She was heavily criticized for that. And when she ran for California attorney general, many thought she would lose to Steve Cooley, a popular white Republican who served as Los Angeles’ DA. Why? Kamala was a woman of color from liberal San Francisco who opposed the death penalty, but she made it, winning by a margin of less than 1 percent, thus becoming the first woman to hold the post in 2010.
Even though she was criticized during her time as attorney general for not doing enough to cater to police brutality, especially when she refused to investigate the police shootings of two Black men in 2014 and 2015, she did demonstrate political independence while in office.
She clashed with the Obama administration when California was offered $4 billion in a national mortgage settlement over the foreclosure crisis. Fighting for a larger amount, Harris did not sign the deal, and at the end of the day, she was able to secure $20 billion for California homeowners, according to reports.
Getting elected to the U.S. Senate in 2016 also raised her national profile as she went viral for her sharp interrogations of officials and nominees of the Trump administration, including then-Attorney General Jeff Sessions on the Russia investigation during a Senate Intelligence Committee hearing and Brett M. Kavanaugh during his Supreme Court confirmation hearing.
But her most viral moment occurred during her 2020 presidential campaign. During the first Democratic debate, Harris criticized Biden for his position on a federal busing program in the 1970s that benefited minorities, including herself.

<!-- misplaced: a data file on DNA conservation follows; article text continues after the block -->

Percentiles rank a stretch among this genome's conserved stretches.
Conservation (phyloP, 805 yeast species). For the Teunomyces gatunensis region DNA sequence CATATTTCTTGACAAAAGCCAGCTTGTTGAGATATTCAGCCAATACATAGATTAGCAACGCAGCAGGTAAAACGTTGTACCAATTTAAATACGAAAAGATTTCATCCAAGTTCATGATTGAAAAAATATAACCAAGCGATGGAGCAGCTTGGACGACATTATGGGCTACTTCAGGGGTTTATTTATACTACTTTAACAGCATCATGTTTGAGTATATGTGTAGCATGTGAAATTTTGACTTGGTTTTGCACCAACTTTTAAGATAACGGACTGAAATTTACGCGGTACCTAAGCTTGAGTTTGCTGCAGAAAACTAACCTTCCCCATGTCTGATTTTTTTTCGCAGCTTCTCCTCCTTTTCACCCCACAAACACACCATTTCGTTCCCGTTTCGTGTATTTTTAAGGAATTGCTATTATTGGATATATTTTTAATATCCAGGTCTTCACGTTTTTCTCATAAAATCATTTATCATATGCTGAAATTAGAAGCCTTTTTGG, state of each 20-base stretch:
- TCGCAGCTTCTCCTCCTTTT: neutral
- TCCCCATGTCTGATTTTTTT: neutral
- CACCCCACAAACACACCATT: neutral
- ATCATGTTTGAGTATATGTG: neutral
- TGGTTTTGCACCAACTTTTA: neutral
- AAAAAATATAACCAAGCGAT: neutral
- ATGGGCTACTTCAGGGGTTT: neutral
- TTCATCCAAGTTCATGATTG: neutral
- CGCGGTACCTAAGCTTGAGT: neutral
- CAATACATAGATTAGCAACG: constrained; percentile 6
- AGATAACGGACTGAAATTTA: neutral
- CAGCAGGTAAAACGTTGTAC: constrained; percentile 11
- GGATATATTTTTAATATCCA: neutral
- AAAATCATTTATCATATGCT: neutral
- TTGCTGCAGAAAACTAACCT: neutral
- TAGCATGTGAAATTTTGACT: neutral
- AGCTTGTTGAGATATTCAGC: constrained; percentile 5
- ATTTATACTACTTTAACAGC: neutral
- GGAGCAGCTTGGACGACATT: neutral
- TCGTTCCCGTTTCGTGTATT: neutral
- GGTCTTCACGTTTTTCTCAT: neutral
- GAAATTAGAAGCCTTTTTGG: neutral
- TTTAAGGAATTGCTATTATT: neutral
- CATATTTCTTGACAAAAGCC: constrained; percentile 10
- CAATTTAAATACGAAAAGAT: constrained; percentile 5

Biden looked shocked when Harris told him on the debate stage last July: “There was a little girl in California who was part of the second class to integrate her public schools. And she was bused to school every day,” she said. “And that little girl was me.”
Though Harris’s support increased after that moment, by September 2019 she began falling behind in polling. Her campaign struggled due to internal staff rows and in December, she dropped out of the race.
She, however, continued to have a well-publicized presence, particularly becoming a leading advocate for social justice reform in response to the killing of George Floyd. Her stance silenced critics who had slammed her while she was attorney general over claims she refused to investigate charges of police misconduct though she explained that she was only committed to a fairer criminal justice system.
And amid the protests against police brutality and racial injustice in the United States, it was not surprising that many prominent Black male leaders called on Biden to select a Black woman as his vice presidential running mate to increase his election chances.
In August, Biden picked Harris, and they will be now working toward an equitable and prosperous future for all Americans. “Black women have always been the backbone of this Democratic Party, and oftentimes not valued for our ability to lead,” said Barbara Lee, the congresswoman from Oakland, Calif., who was a co-chair of Harris’ own presidential bid.
“But I tell you now, Black women are showing that Black women lead, and we’ll never go back to the days where candidates only knew our value in terms of helping them get elected. Now they will see how we govern from the White House.”